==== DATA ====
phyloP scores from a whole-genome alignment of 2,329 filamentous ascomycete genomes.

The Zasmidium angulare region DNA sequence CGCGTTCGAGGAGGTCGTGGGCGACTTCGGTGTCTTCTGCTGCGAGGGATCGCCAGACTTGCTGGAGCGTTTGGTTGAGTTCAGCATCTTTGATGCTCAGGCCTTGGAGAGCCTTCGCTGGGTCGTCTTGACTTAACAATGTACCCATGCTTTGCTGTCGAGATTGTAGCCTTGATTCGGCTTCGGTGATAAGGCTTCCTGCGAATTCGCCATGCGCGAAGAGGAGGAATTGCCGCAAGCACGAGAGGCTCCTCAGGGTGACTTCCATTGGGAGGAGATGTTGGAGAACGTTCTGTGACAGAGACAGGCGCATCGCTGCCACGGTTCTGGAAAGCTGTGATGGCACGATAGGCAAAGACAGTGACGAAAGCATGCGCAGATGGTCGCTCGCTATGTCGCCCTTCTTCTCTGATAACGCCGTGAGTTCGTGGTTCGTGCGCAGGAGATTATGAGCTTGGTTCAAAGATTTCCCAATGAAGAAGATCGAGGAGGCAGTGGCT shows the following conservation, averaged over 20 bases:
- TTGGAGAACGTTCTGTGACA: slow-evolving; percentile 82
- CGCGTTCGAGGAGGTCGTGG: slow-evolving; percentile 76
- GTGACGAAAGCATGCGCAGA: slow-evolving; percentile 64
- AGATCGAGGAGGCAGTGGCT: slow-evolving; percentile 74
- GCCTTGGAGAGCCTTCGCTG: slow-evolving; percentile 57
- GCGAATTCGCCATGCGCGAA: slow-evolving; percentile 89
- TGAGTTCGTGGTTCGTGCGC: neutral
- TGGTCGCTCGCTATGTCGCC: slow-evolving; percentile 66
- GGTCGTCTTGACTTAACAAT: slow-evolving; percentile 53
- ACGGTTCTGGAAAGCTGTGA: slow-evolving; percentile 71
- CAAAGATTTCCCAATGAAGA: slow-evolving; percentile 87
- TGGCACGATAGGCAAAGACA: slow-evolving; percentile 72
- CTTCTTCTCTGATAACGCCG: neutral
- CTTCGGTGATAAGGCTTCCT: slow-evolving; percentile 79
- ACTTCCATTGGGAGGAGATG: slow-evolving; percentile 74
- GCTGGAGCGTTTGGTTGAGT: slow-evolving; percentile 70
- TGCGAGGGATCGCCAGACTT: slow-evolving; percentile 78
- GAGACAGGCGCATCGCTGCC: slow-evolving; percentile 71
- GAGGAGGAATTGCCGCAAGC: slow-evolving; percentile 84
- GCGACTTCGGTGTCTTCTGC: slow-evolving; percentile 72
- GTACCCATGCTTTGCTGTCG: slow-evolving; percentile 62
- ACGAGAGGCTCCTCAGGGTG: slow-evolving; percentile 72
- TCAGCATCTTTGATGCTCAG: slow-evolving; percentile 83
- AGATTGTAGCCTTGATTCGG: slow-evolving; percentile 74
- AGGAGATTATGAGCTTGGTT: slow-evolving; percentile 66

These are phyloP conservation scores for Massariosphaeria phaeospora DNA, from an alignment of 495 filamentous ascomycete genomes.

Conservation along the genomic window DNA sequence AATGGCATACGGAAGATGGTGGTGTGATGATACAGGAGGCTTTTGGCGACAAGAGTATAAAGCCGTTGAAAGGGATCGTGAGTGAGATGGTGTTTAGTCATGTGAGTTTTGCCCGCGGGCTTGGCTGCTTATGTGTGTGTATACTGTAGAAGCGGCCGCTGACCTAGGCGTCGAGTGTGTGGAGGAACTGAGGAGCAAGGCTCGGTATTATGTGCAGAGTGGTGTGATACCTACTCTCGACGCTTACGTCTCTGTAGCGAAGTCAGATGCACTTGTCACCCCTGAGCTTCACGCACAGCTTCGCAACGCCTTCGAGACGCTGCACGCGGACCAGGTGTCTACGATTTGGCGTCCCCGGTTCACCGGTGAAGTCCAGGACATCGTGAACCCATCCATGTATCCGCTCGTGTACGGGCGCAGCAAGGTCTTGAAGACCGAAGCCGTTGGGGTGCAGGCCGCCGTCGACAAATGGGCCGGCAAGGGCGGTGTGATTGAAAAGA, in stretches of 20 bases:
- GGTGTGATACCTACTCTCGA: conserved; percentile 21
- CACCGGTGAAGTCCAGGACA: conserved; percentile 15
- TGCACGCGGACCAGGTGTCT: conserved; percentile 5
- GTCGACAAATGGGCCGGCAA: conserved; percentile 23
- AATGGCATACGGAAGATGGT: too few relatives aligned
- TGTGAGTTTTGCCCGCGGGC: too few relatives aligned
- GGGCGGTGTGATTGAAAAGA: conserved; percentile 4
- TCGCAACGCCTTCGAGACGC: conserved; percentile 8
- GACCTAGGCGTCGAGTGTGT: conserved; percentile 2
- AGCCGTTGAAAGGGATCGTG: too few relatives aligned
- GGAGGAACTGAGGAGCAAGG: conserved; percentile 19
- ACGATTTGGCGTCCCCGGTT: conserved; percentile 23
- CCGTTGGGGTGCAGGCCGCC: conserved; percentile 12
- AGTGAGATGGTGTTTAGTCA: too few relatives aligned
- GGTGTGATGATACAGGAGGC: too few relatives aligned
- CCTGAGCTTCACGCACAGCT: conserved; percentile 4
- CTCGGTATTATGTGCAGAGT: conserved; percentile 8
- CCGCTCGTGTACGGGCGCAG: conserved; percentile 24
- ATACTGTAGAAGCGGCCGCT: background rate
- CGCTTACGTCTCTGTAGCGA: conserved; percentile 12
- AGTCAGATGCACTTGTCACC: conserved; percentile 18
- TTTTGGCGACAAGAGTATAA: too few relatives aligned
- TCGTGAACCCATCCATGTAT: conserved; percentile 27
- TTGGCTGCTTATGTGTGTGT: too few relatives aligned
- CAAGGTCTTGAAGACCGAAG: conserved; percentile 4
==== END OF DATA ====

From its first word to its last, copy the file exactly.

phyloP scores from a whole-genome alignment of 2,329 filamentous ascomycete genomes.

The Zasmidium angulare region DNA sequence CGCGTTCGAGGAGGTCGTGGGCGACTTCGGTGTCTTCTGCTGCGAGGGATCGCCAGACTTGCTGGAGCGTTTGGTTGAGTTCAGCATCTTTGATGCTCAGGCCTTGGAGAGCCTTCGCTGGGTCGTCTTGACTTAACAATGTACCCATGCTTTGCTGTCGAGATTGTAGCCTTGATTCGGCTTCGGTGATAAGGCTTCCTGCGAATTCGCCATGCGCGAAGAGGAGGAATTGCCGCAAGCACGAGAGGCTCCTCAGGGTGACTTCCATTGGGAGGAGATGTTGGAGAACGTTCTGTGACAGAGACAGGCGCATCGCTGCCACGGTTCTGGAAAGCTGTGATGGCACGATAGGCAAAGACAGTGACGAAAGCATGCGCAGATGGTCGCTCGCTATGTCGCCCTTCTTCTCTGATAACGCCGTGAGTTCGTGGTTCGTGCGCAGGAGATTATGAGCTTGGTTCAAAGATTTCCCAATGAAGAAGATCGAGGAGGCAGTGGCT shows the following conservation, averaged over 20 bases:
- TTGGAGAACGTTCTGTGACA: slow-evolving; percentile 82
- CGCGTTCGAGGAGGTCGTGG: slow-evolving; percentile 76
- GTGACGAAAGCATGCGCAGA: slow-evolving; percentile 64
- AGATCGAGGAGGCAGTGGCT: slow-evolving; percentile 74
- GCCTTGGAGAGCCTTCGCTG: slow-evolving; percentile 57
- GCGAATTCGCCATGCGCGAA: slow-evolving; percentile 89
- TGAGTTCGTGGTTCGTGCGC: neutral
- TGGTCGCTCGCTATGTCGCC: slow-evolving; percentile 66
- GGTCGTCTTGACTTAACAAT: slow-evolving; percentile 53
- ACGGTTCTGGAAAGCTGTGA: slow-evolving; percentile 71
- CAAAGATTTCCCAATGAAGA: slow-evolving; percentile 87
- TGGCACGATAGGCAAAGACA: slow-evolving; percentile 72
- CTTCTTCTCTGATAACGCCG: neutral
- CTTCGGTGATAAGGCTTCCT: slow-evolving; percentile 79
- ACTTCCATTGGGAGGAGATG: slow-evolving; percentile 74
- GCTGGAGCGTTTGGTTGAGT: slow-evolving; percentile 70
- TGCGAGGGATCGCCAGACTT: slow-evolving; percentile 78
- GAGACAGGCGCATCGCTGCC: slow-evolving; percentile 71
- GAGGAGGAATTGCCGCAAGC: slow-evolving; percentile 84
- GCGACTTCGGTGTCTTCTGC: slow-evolving; percentile 72
- GTACCCATGCTTTGCTGTCG: slow-evolving; percentile 62
- ACGAGAGGCTCCTCAGGGTG: slow-evolving; percentile 72
- TCAGCATCTTTGATGCTCAG: slow-evolving; percentile 83
- AGATTGTAGCCTTGATTCGG: slow-evolving; percentile 74
- AGGAGATTATGAGCTTGGTT: slow-evolving; percentile 66

These are phyloP conservation scores for Massariosphaeria phaeospora DNA, from an alignment of 495 filamentous ascomycete genomes.

Conservation along the genomic window DNA sequence AATGGCATACGGAAGATGGTGGTGTGATGATACAGGAGGCTTTTGGCGACAAGAGTATAAAGCCGTTGAAAGGGATCGTGAGTGAGATGGTGTTTAGTCATGTGAGTTTTGCCCGCGGGCTTGGCTGCTTATGTGTGTGTATACTGTAGAAGCGGCCGCTGACCTAGGCGTCGAGTGTGTGGAGGAACTGAGGAGCAAGGCTCGGTATTATGTGCAGAGTGGTGTGATACCTACTCTCGACGCTTACGTCTCTGTAGCGAAGTCAGATGCACTTGTCACCCCTGAGCTTCACGCACAGCTTCGCAACGCCTTCGAGACGCTGCACGCGGACCAGGTGTCTACGATTTGGCGTCCCCGGTTCACCGGTGAAGTCCAGGACATCGTGAACCCATCCATGTATCCGCTCGTGTACGGGCGCAGCAAGGTCTTGAAGACCGAAGCCGTTGGGGTGCAGGCCGCCGTCGACAAATGGGCCGGCAAGGGCGGTGTGATTGAAAAGA, in stretches of 20 bases:
- GGTGTGATACCTACTCTCGA: conserved; percentile 21
- CACCGGTGAAGTCCAGGACA: conserved; percentile 15
- TGCACGCGGACCAGGTGTCT: conserved; percentile 5
- GTCGACAAATGGGCCGGCAA: conserved; percentile 23
- AATGGCATACGGAAGATGGT: too few relatives aligned
- TGTGAGTTTTGCCCGCGGGC: too few relatives aligned
- GGGCGGTGTGATTGAAAAGA: conserved; percentile 4
- TCGCAACGCCTTCGAGACGC: conserved; percentile 8
- GACCTAGGCGTCGAGTGTGT: conserved; percentile 2
- AGCCGTTGAAAGGGATCGTG: too few relatives aligned
- GGAGGAACTGAGGAGCAAGG: conserved; percentile 19
- ACGATTTGGCGTCCCCGGTT: conserved; percentile 23
- CCGTTGGGGTGCAGGCCGCC: conserved; percentile 12
- AGTGAGATGGTGTTTAGTCA: too few relatives aligned
- GGTGTGATGATACAGGAGGC: too few relatives aligned
- CCTGAGCTTCACGCACAGCT: conserved; percentile 4
- CTCGGTATTATGTGCAGAGT: conserved; percentile 8
- CCGCTCGTGTACGGGCGCAG: conserved; percentile 24
- ATACTGTAGAAGCGGCCGCT: background rate
- CGCTTACGTCTCTGTAGCGA: conserved; percentile 12
- AGTCAGATGCACTTGTCACC: conserved; percentile 18
- TTTTGGCGACAAGAGTATAA: too few relatives aligned
- TCGTGAACCCATCCATGTAT: conserved; percentile 27
- TTGGCTGCTTATGTGTGTGT: too few relatives aligned
- CAAGGTCTTGAAGACCGAAG: conserved; percentile 4